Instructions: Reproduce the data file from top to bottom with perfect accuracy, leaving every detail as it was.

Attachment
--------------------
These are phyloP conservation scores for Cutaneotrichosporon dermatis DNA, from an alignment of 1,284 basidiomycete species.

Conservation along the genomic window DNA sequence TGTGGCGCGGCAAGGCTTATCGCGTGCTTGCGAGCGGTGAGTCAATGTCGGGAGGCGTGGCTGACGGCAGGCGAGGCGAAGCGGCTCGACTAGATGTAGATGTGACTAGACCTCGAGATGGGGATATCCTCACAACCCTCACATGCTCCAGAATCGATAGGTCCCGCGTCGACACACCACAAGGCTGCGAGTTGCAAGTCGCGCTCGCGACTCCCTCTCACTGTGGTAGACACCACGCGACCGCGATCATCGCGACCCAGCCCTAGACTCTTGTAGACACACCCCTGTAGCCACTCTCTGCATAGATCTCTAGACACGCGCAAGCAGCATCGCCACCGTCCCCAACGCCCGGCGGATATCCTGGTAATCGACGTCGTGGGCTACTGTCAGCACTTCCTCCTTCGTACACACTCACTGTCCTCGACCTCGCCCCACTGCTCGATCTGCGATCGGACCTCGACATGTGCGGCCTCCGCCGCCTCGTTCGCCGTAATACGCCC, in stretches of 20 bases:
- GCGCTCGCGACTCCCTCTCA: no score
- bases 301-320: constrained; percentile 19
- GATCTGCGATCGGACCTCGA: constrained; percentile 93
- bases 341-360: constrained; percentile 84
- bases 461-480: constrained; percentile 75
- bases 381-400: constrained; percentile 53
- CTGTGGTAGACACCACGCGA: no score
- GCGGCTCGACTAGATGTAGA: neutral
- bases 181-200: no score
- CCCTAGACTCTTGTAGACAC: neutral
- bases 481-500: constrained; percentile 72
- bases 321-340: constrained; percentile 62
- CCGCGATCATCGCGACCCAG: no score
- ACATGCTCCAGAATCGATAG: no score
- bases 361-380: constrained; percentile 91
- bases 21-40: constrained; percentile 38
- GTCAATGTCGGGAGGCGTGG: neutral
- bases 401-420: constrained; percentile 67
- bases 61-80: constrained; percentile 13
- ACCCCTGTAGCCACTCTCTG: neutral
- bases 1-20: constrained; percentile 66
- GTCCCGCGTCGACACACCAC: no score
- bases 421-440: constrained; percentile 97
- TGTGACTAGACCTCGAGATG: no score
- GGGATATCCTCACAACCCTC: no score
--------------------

These are phyloP conservation scores for Cutaneotrichosporon dermatis DNA, from an alignment of 1,284 basidiomycete species.

Conservation along the genomic window DNA sequence TGTGGCGCGGCAAGGCTTATCGCGTGCTTGCGAGCGGTGAGTCAATGTCGGGAGGCGTGGCTGACGGCAGGCGAGGCGAAGCGGCTCGACTAGATGTAGATGTGACTAGACCTCGAGATGGGGATATCCTCACAACCCTCACATGCTCCAGAATCGATAGGTCCCGCGTCGACACACCACAAGGCTGCGAGTTGCAAGTCGCGCTCGCGACTCCCTCTCACTGTGGTAGACACCACGCGACCGCGATCATCGCGACCCAGCCCTAGACTCTTGTAGACACACCCCTGTAGCCACTCTCTGCATAGATCTCTAGACACGCGCAAGCAGCATCGCCACCGTCCCCAACGCCCGGCGGATATCCTGGTAATCGACGTCGTGGGCTACTGTCAGCACTTCCTCCTTCGTACACACTCACTGTCCTCGACCTCGCCCCACTGCTCGATCTGCGATCGGACCTCGACATGTGCGGCCTCCGCCGCCTCGTTCGCCGTAATACGCCC, in stretches of 20 bases:
- GCGCTCGCGACTCCCTCTCA: no score
- bases 301-320: constrained; percentile 19
- GATCTGCGATCGGACCTCGA: constrained; percentile 93
- bases 341-360: constrained; percentile 84
- bases 461-480: constrained; percentile 75
- bases 381-400: constrained; percentile 53
- CTGTGGTAGACACCACGCGA: no score
- GCGGCTCGACTAGATGTAGA: neutral
- bases 181-200: no score
- CCCTAGACTCTTGTAGACAC: neutral
- bases 481-500: constrained; percentile 72
- bases 321-340: constrained; percentile 62
- CCGCGATCATCGCGACCCAG: no score
- ACATGCTCCAGAATCGATAG: no score
- bases 361-380: constrained; percentile 91
- bases 21-40: constrained; percentile 38
- GTCAATGTCGGGAGGCGTGG: neutral
- bases 401-420: constrained; percentile 67
- bases 61-80: constrained; percentile 13
- ACCCCTGTAGCCACTCTCTG: neutral
- bases 1-20: constrained; percentile 66
- GTCCCGCGTCGACACACCAC: no score
- bases 421-440: constrained; percentile 97
- TGTGACTAGACCTCGAGATG: no score
- GGGATATCCTCACAACCCTC: no score